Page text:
Parents and teachers are worried.
They believe that today's kids are growing up in an unkind world and that learning to be kind is even more important than getting good grades. But, when it comes to defining "kind," parents and teachers don't always agree.
That's according to a new survey of some 2,000 parents and 500 teachers from the educational nonprofit behind Sesame Street, Sesame Workshop.
Kindness is well-trod territory for Sesame. Here's actor Mark Ruffalo trying to teach a Muppet named Murray about a very big word: empathy.
The folks at Sesame Workshop worried that too much of the world doesn't understand empathy — or doesn't try hard enough to feel other people's pain.
"We ... were concerned what the long-term impact of that would be on children and society as children grow older," said Jeffrey D. Dunn, CEO of Sesame Workshop. "This survey confirms our concerns. It is time to have a national conversation about kindness."
Indeed, a whopping 86 percent of teachers (and 70 percent of parents) admitted to worrying often that the world is an unkind place for children.
And they want to do something about it, says Jennifer Kotler Clarke, who is in charge of research and evaluation at Sesame Workshop.
"Both parents and educators overwhelmingly felt that being kind was more important than having high academic achievement," says Kotler Clarke.
But kindness can mean different things to different people, and here's where the results get complicated. And more interesting.
Kotler Clarke says, for the survey, they used several words to represent kindness, including empathy — but also helping, thoughtful, and manners. As a result, "parents generally felt that their children were kind, but less-so helpful and thoughtful."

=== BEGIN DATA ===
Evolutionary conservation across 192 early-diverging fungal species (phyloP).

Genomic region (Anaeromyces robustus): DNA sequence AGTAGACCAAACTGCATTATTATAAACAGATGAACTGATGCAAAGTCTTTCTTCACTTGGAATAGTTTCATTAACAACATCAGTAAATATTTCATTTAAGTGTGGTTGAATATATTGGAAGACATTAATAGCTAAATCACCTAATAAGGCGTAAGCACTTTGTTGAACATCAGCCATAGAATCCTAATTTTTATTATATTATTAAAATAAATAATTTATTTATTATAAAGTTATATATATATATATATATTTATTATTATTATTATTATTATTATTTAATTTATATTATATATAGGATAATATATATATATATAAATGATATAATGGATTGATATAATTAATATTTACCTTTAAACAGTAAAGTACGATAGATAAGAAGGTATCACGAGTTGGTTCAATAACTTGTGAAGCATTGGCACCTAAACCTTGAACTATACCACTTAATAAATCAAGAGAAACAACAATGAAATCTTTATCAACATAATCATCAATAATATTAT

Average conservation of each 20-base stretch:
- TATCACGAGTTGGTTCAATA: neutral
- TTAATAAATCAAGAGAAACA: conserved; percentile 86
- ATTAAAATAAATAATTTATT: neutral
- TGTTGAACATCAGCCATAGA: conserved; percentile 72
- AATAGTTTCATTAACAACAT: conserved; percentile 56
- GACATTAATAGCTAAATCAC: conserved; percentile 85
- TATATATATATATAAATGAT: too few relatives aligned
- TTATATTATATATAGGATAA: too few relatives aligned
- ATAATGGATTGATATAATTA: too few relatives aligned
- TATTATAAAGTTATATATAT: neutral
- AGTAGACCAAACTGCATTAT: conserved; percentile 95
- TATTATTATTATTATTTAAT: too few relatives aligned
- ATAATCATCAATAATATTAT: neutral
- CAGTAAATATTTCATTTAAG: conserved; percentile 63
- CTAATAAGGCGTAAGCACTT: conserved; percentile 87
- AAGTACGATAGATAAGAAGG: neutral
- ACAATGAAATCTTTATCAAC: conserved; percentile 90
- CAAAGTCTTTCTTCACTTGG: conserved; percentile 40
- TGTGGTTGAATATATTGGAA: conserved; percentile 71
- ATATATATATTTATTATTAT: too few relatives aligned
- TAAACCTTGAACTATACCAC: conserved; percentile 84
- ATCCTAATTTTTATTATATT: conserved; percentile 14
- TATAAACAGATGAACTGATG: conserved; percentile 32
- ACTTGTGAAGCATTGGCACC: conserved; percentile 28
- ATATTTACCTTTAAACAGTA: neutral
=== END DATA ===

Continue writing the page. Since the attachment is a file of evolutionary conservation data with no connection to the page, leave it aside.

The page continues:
How can a child be kind without being helpful or thoughtful? By being polite. It turns out that manners were very important to parents. When given a choice between having manners and having empathy and asked, "Which of these is more important for your child to be right now?" 58 percent chose manners compared with just 41 percent who chose empathy.
Kotler Clarke suggests that some parents may assume that teaching a child manners is a good way of building empathy. But, she says, "There's really no great evidence around that. In fact, bullies are very good at having manners around adults."
On this point, teachers broke with parents, overwhelmingly preferring empathy (63 percent) over manners (37 percent). And teachers can see the disconnect in their classrooms. Thirty-four percent say, of the children they teach, that all or most of their parents are raising kids to be empathetic and kind, while just 30 percent say all or most parents are raising children with values consistent with their teachers'.
As part of the survey's release, Sesame Workshop linked to a number of outside resources, for parents and teachers looking for practical ways to help cultivate empathy in kids.
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